What is Filtering?
Filtering is a process where we modify pixel data to change the appearance of an image. Filters can do all sorts of things, including blurring, sharpening, edge detection, and many more operations. Filtering is often used as a synonym for convolution, and although there is a slight difference, for our purposes, they are identical terms. An image can be modled as an mxn grid of pixel data. For simplicty, we can assume our images are gray-scale and for each pixel have only an intensity value between 0 and 1.
To filter an image we first need a filter. A filter is an array smaller than the image. Often this array is symetric and square. Like our image which is an mxn grid of numbers, the filter is often represented as a jxk grid of numbers as well. The sum of all numbers in a filter often adds to 1, which means that overall the image preserves its brightness.Let I be the original image, I' be a filtered image, and F be our filter. To find the value of the pixel (x,y) in I', represented I'(x,y). We center our filter over the pixel I(x,y). Then I'(x,y) = SUM( F * I), where for each pixely (a,b) that F lies on top of, we multiply I(a,b) * F(u,v), where F(u,v) is the value of the filter above (a,b). To create I' we repeat this process for all x and y. Here is an example (the values are intergers for simplicity): Let I = [4, 8, 4, 16, 20, 4] and F = [.25, .5, .25]:
Then I' = [*, 6, 8, 14, 15, *].
Note that the reason there are * in the boundaries is because we did not discuss what to do when the filter falls off the end of the image. There are many ways to deal with this. Sometimes "out of range" pixels are given value 0, other times the edge is copied. Most often, we treat pixels off the edge as having a symetric reflection over that edge.
A Closer Look at the Gaussian Filter & the Frequency DomainA Gaussian filter is based off of the Gaussian function: a*e^[-x^2 / (2c^2)]. The Gaussian function has a characteristic bell curve shape. For filtering we are concerned about the two dimensional version of the gaussian function which looks like:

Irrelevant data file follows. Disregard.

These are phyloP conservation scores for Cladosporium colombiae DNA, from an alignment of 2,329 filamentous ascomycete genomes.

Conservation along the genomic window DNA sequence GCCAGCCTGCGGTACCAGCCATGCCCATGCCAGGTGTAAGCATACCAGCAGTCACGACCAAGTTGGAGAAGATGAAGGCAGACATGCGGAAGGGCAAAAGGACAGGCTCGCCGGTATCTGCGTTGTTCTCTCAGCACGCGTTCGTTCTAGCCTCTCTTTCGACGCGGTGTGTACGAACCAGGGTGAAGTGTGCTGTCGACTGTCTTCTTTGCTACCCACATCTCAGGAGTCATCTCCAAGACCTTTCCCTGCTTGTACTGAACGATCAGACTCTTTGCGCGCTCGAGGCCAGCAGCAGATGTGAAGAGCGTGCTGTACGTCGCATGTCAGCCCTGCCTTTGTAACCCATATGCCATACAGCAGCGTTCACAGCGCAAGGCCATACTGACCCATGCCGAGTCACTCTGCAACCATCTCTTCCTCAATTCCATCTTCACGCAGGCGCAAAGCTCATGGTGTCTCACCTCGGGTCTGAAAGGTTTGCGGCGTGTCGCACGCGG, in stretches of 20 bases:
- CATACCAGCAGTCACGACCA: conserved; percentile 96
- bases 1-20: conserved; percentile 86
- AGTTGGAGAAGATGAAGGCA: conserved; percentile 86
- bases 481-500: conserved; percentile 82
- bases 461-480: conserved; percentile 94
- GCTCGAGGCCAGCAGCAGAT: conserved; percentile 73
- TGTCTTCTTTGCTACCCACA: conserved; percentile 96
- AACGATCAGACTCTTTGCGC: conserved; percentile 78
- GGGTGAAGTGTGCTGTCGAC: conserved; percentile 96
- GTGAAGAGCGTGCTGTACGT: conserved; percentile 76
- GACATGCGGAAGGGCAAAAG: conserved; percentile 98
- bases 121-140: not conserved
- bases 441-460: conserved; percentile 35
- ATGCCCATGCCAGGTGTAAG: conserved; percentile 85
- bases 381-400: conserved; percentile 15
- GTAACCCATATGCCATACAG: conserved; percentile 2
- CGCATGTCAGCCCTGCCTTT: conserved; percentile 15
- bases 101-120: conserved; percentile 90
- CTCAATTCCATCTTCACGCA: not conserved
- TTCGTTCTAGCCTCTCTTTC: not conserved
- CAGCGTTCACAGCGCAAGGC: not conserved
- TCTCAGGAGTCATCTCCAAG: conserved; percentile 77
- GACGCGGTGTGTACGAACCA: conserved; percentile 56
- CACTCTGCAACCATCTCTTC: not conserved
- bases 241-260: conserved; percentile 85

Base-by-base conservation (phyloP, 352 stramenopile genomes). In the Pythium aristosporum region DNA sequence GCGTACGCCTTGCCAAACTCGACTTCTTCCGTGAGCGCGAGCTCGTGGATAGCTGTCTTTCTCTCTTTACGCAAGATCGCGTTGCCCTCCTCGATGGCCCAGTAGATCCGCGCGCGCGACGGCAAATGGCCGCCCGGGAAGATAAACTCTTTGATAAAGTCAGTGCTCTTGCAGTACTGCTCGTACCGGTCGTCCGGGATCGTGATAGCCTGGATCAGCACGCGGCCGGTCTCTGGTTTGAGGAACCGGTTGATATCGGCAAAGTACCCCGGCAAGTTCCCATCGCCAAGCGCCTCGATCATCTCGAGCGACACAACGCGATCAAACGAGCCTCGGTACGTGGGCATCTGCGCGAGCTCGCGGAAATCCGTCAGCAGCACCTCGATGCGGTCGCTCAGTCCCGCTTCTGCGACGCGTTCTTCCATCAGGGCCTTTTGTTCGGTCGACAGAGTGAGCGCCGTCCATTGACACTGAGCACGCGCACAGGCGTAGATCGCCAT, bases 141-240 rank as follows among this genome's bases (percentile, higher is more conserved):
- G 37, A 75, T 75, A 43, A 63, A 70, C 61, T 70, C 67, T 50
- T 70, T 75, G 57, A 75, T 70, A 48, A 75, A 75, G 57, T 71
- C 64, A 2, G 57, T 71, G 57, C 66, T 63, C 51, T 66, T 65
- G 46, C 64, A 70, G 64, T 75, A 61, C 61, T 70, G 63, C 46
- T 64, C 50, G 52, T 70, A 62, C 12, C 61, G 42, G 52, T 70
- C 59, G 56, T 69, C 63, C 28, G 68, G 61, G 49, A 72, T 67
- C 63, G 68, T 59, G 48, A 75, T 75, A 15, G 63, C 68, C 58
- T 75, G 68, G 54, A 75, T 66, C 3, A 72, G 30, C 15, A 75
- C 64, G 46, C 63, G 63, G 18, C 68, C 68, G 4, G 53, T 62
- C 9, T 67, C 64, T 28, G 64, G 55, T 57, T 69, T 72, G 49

An excellent blurring filter can be constructed based on this function. (Interestingly, a 2-D Gaussian filter can be constructed from subsequent passes of a horizontal and vertical Gaussian filter, which increases the simplicity and speed of code, but the 2-D filter is easier to understand intuitively). We can understand why this function blurs by examining its shape. For each pixel, it will reset its value to a weighted averaging of its own value and its surrounding neighbors.
Another way to think of the Gaussian is to consider the image in its frequency domain. Rather than thinking of an image as discrete pixels, we can instead think of it as a continuous intensity signaled that has been sampled at specified regual intervals, such that the viewer still has a pretty good perception of the original signal. For example, if you had the signal y = x, and sampled at intervals of .1 from x = 0 to 1, you would get: [0, .1, .2, .3, .4, .5, .6, .7, .8, .9, 1.0], which is enough to give you the general idea of what the continuous signal looks like from x = 0 to 1. Every signal can be constructed as a sum of weighted sines and cosines with varying frequencies. This process can be done using the Forier Transform, but the specifics of this transformation are not necessary to understand hybrid images. The new function in the frequency domain is known as the dual of the original signal. When we filter (or convolve) in the spatial domain, it is the equivalent of multiplying the dual of the image with the dual of the filter in the frequency domain. Interestingly, the dual of a gaussian is another gaussian. The center of the gaussian in the frequency domain is aligned with the lowest frequency, so when we multiply the signal by the gaussian, we are effectively removing all high frequency signals. Thus we know that a blurred image is the same as an image with the high frequencies removed.